Career Calling

December 11, 2011

A Strong Voice for Public Schools

Working people will only have opportunities if they have the skills and discipline need to be part of a fast-changing workforce.  For generations in America, public schools educated most Americans.  Now, especially in poor communities, there is an “education reform” movement that is pushing charter schools and vouchers as substitutes for public education.

Diane Ravitch was one of the early champions of such reform in the 1980s and 1990s.  After careful study, she has done something few experts do:  Admitted she was wrong.  In an essay reposted on Common Dreams, Ravitch outlines the politics behind the reform movement and how it does not serve the needs of children. 

One of Ravitch’s claims that struck me is that the reform movement is based on an inherent contradiction.  Reformers praise the public sector business model.  In that model, poor performers are left behind.  Does the logic of schools as business mean that some are sure to fail?  Ravitch argues, “The goal of our education system should not be competition but equality of educational opportunity. There should not be a Race to the Top. What is the Top? Who will get there first? Will it be poor and minority students? Don’t count on it. The Top is already occupied by the children of the 1%.”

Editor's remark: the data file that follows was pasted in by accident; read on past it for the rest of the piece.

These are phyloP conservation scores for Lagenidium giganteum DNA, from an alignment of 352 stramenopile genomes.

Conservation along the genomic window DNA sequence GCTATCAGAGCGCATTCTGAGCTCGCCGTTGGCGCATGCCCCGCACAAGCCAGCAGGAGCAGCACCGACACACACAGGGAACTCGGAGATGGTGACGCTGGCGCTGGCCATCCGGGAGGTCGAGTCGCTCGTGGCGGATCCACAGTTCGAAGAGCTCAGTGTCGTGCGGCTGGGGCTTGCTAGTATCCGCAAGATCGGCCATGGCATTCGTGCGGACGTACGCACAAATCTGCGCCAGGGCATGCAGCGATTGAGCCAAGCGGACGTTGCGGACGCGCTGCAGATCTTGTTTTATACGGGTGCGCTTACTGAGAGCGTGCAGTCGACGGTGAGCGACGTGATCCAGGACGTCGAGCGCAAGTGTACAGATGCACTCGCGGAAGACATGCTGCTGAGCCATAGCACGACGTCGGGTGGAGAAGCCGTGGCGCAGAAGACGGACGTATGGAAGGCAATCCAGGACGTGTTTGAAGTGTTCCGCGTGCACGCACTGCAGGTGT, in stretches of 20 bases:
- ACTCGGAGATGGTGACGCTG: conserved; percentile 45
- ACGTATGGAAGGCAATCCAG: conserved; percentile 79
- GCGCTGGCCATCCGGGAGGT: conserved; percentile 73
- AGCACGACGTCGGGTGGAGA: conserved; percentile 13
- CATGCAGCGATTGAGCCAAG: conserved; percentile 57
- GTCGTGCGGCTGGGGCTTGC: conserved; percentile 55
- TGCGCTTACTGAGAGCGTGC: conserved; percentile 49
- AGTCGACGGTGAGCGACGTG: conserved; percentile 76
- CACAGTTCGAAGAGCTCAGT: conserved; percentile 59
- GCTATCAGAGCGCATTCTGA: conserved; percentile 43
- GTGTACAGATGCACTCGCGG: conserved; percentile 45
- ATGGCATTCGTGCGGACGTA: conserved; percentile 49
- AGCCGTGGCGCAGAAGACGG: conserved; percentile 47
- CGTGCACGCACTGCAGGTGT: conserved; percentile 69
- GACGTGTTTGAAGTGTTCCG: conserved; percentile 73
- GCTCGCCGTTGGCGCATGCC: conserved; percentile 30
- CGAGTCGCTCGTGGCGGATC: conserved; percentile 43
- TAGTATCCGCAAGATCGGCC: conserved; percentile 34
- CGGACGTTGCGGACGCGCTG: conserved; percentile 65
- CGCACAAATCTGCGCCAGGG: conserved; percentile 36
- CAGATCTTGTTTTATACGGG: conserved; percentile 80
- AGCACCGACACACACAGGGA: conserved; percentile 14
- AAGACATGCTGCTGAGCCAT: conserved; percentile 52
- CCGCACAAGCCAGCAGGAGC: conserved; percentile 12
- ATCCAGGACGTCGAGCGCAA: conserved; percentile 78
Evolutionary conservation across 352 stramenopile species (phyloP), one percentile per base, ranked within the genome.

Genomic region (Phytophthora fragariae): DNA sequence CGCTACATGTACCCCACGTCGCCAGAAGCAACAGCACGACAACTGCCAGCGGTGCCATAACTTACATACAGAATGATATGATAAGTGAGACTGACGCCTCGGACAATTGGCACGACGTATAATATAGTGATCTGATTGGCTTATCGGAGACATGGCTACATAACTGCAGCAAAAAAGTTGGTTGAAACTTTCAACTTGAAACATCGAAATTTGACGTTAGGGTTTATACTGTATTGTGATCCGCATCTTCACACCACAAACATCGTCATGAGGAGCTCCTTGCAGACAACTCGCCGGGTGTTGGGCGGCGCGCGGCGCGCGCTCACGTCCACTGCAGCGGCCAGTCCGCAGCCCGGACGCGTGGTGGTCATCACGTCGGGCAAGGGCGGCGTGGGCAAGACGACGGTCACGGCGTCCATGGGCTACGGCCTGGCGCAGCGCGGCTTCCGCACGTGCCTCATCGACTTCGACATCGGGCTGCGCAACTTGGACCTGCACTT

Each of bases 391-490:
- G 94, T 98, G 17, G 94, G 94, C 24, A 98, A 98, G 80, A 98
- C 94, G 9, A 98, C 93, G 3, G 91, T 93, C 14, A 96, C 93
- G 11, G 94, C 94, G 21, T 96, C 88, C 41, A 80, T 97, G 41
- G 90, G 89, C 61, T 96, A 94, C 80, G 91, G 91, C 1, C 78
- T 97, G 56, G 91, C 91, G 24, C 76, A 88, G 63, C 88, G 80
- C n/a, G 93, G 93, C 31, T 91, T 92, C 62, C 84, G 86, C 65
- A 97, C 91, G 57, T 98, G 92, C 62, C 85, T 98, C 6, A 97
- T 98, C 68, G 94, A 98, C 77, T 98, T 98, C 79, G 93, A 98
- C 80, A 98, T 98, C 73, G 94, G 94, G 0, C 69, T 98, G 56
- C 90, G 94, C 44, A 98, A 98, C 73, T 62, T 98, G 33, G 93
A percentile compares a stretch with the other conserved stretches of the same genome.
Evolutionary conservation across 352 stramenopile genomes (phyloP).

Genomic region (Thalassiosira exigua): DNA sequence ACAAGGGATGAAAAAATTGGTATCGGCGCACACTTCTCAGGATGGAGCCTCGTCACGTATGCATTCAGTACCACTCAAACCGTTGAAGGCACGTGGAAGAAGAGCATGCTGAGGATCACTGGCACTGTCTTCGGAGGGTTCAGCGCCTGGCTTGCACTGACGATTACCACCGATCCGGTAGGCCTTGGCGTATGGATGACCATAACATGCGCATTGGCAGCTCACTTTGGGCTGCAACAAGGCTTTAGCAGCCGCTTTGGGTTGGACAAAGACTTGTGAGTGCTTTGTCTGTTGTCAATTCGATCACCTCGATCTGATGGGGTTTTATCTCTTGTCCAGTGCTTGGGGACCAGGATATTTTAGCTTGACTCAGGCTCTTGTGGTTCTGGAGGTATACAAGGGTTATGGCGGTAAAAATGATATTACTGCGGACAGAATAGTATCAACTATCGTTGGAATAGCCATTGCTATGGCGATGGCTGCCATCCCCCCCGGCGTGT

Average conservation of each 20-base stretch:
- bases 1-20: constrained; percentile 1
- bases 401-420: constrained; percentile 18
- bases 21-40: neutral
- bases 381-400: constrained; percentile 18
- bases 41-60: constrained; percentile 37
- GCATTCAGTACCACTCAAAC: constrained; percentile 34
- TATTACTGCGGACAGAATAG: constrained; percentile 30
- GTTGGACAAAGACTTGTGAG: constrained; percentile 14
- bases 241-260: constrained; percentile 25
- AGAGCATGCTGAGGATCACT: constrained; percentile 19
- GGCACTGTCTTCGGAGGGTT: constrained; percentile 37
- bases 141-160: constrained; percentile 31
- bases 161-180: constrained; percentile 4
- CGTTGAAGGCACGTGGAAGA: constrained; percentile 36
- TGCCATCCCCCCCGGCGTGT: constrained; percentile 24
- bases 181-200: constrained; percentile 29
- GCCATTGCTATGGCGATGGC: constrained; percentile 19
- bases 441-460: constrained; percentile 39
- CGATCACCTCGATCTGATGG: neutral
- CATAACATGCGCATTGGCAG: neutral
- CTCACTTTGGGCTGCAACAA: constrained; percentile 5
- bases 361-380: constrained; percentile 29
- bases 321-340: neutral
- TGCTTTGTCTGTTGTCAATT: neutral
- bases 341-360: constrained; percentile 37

I strongly recommend this article, especially to those people who support education reform.  Ravitch challenges us to think about the purpose of education, and she offer serious ideas for real reform.  Why should she be believed?  She is strong enough to admit she was wrong.  When was the last time anyone in Washington did that?

Postscript:  Here is an interview with Ravitch in which she criticizes the impact of the No Child Left Behind Law.

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